Artist and managers could also put pressure on the streaming platforms to develop services akin to Spotify For Artists, so that they aren't reliant on their labels and distributors to pass the data through. Though, at the same time, it's useful to be able to see data from all the digital platforms side by side, which is where the good label and distributor data portals come into their own.

However, most managers will inevitably have artists working with different labels and distributors, meaning they are having to use multiple portals, in addition to any of the data channels provided by the streaming services themselves. And one of the problems is that there are no real data standards yet.

"The general problem here is that this is the Wild West at the moment", reckoned Rowntree. "We're in the very early days of all of this and so everybody is reporting different things in different ways. There's no standardisation. It's very hard to create useful tools without standards that are going to work on platforms across the board".

"That will happen", he added. "History shows us that the individual organisations will resist standards tooth and nail because they have a better idea, but it will be forced on everybody sooner or later". Though, stressing once again that it was still early days for the streaming business, he reckoned that could be a decade away.

While Rowntree agreed that the way labels and distributors are presenting usage data is improving, he felt that some business partners are still holding some key data back. But not necessarily because 'data is power', possibly more for paternal reasons.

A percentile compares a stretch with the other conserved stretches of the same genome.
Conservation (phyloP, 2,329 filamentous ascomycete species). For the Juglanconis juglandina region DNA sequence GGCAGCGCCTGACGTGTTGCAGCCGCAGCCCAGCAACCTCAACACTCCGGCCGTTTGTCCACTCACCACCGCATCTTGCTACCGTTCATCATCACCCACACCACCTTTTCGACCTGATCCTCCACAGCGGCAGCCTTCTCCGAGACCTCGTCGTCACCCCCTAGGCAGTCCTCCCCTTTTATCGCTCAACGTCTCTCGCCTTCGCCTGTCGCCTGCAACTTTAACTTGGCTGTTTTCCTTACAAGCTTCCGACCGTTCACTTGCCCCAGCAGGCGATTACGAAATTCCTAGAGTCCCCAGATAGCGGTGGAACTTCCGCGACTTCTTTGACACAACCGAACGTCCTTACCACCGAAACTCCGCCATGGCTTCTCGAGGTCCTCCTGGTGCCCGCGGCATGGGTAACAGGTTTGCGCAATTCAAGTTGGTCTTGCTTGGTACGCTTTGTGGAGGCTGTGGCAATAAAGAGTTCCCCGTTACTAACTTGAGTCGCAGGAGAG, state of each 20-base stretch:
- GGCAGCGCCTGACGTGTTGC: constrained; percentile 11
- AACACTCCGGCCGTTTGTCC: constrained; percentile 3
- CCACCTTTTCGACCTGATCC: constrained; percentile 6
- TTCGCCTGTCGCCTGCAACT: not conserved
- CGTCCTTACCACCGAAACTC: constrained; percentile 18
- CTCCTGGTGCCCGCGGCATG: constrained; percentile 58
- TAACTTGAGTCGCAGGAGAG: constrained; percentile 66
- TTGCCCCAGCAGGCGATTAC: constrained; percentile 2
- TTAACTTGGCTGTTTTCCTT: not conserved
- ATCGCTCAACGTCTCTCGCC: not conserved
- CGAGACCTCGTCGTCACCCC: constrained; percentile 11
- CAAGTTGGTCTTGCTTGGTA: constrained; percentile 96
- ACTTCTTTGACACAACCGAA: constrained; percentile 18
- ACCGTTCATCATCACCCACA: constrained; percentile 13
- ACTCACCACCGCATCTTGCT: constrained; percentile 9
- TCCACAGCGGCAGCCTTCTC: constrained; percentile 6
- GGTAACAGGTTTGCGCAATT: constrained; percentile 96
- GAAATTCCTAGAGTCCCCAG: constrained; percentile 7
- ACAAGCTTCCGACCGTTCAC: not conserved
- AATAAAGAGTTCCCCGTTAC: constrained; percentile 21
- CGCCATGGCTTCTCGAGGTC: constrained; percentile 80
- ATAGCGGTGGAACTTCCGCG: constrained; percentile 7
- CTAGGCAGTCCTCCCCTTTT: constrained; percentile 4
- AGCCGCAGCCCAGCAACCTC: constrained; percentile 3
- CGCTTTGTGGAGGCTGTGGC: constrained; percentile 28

"You have an ongoing tug of war", he said. "From artists and managers saying 'it's our data as much as it's yours, tell us', and the business partners going 'no, I must protect you from all of this data; you won't be able to understand it; you'll be deluged'. But they forget, with the younger artists and managers, they're 20 years old and know exactly how to deal with large amounts of data, and they are kind of laughing at this idea that they need to be protected from it".

Nevertheless, with usage data there does seem to be a general willingness among labels, distributors, publishers and societies to share the information with their artists and songwriters. The question is whether they are able to share that data in a thorough but usable way. Which comes down to what the streaming services are doing, what resources the business partners have to build their own portals, and the need for some standards across the industry. Though artists could and should be involved more in these conversations, rather than just suddenly being presented with a finished portal.

But while usage data is great, what about the money? What about royalty reporting? Again, portals are being built and some progress is being made, though standards vary hugely across the industry, and even the best could be better.

Says Combo: "Often you are told what you have earned from a service, but you don't see the basis of the label's calculation. You have no idea if any deductions have been applied, and if so, why they have been applied. You need to see everything that has happened at the label to the money it was paid by the streaming service".